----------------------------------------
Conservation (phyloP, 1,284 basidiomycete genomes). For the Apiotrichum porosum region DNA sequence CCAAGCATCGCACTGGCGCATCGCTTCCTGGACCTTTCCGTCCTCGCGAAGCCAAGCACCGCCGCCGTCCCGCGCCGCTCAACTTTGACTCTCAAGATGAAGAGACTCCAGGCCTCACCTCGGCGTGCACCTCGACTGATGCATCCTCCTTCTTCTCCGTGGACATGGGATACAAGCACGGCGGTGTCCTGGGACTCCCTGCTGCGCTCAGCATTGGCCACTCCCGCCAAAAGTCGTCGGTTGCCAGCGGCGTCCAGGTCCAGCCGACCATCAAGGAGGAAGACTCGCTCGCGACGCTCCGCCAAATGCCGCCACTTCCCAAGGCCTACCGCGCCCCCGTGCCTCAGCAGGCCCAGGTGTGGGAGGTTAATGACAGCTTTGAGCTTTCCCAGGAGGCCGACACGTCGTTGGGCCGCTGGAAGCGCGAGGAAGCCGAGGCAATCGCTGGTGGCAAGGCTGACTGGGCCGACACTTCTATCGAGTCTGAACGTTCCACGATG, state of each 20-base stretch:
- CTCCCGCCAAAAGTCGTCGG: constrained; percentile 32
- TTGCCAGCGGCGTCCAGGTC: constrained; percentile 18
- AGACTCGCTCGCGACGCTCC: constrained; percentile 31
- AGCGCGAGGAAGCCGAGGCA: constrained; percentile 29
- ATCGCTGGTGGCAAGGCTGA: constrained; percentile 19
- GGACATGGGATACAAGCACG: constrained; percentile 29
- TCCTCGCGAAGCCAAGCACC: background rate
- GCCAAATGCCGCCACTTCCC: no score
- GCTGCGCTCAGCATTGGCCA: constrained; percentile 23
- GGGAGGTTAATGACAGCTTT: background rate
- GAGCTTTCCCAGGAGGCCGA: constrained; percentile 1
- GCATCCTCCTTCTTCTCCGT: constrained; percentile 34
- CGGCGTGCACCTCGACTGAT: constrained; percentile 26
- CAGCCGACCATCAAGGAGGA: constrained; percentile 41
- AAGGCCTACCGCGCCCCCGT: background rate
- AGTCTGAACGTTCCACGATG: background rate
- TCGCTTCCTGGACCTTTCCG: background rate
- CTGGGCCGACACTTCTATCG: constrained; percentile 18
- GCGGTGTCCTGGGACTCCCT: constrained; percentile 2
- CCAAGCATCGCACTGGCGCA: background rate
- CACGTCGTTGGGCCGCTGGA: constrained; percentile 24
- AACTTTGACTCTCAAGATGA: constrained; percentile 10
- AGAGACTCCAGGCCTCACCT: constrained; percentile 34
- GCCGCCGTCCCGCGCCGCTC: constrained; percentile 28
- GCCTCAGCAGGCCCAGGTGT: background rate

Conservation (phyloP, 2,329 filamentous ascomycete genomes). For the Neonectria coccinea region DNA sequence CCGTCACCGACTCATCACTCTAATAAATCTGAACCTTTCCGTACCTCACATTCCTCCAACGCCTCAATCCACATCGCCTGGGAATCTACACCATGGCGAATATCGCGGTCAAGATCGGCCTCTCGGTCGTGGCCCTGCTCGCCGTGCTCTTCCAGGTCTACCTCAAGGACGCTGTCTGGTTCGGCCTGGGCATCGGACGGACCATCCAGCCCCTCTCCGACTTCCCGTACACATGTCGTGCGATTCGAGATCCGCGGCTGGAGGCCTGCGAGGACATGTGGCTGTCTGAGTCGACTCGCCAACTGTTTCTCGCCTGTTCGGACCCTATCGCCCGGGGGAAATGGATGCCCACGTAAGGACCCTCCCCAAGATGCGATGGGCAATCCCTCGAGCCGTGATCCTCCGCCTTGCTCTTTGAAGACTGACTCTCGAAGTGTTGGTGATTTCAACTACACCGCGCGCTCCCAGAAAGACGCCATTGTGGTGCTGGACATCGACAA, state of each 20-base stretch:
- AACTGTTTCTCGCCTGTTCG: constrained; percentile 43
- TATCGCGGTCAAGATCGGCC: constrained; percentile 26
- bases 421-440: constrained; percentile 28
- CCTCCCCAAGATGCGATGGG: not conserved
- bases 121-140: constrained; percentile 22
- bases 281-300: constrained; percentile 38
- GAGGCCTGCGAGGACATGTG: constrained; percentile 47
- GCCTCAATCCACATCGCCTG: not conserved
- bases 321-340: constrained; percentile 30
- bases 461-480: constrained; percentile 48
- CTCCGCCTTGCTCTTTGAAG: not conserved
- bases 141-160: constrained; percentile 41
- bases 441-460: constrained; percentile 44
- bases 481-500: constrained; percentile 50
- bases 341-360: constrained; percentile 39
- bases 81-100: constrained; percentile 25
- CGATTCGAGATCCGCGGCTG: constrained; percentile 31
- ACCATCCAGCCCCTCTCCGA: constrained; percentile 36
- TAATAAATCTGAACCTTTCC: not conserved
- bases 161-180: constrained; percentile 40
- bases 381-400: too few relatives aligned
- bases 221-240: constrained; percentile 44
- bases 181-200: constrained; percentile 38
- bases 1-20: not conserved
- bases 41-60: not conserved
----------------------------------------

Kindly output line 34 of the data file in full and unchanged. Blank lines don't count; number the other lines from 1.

- GAGGCCTGCGAGGACATGTG: constrained; percentile 47